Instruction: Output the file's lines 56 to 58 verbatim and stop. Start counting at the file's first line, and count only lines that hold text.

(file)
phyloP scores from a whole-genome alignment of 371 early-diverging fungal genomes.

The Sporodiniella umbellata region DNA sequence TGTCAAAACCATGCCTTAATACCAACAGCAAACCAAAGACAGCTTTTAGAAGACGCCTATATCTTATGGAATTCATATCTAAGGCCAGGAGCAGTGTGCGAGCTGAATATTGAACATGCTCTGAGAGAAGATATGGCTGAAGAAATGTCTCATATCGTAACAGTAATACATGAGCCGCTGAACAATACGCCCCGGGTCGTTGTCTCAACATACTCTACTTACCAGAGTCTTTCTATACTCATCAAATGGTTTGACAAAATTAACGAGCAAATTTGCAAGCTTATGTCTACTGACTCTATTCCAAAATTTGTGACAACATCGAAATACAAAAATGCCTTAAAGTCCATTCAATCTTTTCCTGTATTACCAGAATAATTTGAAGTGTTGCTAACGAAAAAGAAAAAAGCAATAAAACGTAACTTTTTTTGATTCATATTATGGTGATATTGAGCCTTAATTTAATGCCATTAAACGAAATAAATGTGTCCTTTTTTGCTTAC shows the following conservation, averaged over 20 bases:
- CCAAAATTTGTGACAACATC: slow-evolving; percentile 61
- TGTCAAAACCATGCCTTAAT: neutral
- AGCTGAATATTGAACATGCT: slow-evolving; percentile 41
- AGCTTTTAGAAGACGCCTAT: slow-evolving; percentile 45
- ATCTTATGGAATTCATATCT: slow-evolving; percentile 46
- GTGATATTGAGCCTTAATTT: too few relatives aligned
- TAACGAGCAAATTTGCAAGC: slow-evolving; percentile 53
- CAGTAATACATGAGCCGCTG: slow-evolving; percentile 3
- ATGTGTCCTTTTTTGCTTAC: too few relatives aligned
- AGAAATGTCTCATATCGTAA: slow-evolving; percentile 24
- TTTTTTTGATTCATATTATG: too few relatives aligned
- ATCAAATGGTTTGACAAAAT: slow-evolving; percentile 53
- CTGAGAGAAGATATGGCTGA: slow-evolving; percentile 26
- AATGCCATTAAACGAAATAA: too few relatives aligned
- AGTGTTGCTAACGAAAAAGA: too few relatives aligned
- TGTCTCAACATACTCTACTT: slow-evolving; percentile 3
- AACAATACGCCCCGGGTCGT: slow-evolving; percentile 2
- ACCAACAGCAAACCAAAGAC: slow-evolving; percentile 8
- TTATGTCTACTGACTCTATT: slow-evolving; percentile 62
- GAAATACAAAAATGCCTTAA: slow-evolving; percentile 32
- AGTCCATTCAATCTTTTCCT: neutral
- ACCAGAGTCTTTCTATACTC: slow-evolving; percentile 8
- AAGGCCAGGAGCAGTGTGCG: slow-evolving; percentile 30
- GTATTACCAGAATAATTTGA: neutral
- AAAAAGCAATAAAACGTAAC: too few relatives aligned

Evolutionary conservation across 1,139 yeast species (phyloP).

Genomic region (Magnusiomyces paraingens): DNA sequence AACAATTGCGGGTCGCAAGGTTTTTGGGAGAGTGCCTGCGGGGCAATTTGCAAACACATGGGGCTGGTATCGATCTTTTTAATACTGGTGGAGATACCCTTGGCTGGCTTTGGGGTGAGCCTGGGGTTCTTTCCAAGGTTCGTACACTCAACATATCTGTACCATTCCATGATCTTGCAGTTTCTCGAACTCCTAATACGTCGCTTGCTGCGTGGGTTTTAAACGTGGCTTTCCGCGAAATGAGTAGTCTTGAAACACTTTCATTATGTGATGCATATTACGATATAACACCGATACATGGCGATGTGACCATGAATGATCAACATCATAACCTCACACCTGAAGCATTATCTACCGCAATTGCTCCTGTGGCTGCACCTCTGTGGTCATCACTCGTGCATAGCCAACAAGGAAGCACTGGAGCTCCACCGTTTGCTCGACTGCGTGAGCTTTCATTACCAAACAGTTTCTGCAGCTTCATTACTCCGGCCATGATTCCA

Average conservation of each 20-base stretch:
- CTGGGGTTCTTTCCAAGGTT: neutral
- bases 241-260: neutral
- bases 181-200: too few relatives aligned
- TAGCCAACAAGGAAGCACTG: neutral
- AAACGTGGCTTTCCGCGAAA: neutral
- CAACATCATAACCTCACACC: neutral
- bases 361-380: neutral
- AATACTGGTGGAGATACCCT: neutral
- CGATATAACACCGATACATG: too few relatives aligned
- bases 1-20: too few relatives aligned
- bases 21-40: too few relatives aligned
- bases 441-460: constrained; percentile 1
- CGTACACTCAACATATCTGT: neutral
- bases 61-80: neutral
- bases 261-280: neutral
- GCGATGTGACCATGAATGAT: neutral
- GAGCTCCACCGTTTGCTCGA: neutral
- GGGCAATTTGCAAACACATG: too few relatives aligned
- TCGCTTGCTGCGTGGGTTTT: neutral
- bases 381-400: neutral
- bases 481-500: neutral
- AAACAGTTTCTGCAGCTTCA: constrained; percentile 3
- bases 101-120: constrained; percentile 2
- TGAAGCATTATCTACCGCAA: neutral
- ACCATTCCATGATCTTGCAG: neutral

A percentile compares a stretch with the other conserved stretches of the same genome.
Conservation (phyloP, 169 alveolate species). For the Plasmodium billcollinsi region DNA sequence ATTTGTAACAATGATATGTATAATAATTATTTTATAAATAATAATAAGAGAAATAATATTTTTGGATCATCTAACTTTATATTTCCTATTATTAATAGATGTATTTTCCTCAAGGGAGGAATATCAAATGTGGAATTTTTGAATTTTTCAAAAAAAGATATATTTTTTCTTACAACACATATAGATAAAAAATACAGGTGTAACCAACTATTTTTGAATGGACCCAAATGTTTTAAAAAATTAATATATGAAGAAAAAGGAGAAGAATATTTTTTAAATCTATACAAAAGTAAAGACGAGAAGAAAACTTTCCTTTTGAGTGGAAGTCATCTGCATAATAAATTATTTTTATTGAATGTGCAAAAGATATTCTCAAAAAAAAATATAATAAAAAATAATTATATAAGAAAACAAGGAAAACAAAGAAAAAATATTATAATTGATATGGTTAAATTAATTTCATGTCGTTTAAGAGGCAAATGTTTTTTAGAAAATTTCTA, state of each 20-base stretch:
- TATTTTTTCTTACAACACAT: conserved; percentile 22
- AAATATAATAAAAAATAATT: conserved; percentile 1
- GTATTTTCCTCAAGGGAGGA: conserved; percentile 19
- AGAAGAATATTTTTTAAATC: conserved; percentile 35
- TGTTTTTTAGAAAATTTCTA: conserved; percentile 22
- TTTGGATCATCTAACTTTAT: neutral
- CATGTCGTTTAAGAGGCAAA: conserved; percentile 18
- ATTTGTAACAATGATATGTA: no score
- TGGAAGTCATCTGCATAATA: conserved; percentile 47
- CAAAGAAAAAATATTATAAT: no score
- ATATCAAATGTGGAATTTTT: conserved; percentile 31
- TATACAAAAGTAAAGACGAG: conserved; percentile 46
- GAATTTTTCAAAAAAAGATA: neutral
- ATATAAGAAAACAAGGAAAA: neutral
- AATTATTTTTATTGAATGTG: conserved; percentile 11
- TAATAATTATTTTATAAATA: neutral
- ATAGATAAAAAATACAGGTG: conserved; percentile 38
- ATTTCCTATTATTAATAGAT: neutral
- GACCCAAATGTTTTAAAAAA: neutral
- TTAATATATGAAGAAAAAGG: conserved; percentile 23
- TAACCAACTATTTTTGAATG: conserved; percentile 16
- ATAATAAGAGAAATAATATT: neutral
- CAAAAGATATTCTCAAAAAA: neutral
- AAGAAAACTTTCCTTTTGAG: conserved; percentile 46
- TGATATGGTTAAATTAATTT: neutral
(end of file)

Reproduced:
A percentile compares a stretch with the other conserved stretches of the same genome.
Conservation (phyloP, 169 alveolate species). For the Plasmodium billcollinsi region DNA sequence ATTTGTAACAATGATATGTATAATAATTATTTTATAAATAATAATAAGAGAAATAATATTTTTGGATCATCTAACTTTATATTTCCTATTATTAATAGATGTATTTTCCTCAAGGGAGGAATATCAAATGTGGAATTTTTGAATTTTTCAAAAAAAGATATATTTTTTCTTACAACACATATAGATAAAAAATACAGGTGTAACCAACTATTTTTGAATGGACCCAAATGTTTTAAAAAATTAATATATGAAGAAAAAGGAGAAGAATATTTTTTAAATCTATACAAAAGTAAAGACGAGAAGAAAACTTTCCTTTTGAGTGGAAGTCATCTGCATAATAAATTATTTTTATTGAATGTGCAAAAGATATTCTCAAAAAAAAATATAATAAAAAATAATTATATAAGAAAACAAGGAAAACAAAGAAAAAATATTATAATTGATATGGTTAAATTAATTTCATGTCGTTTAAGAGGCAAATGTTTTTTAGAAAATTTCTA, state of each 20-base stretch:
- TATTTTTTCTTACAACACAT: conserved; percentile 22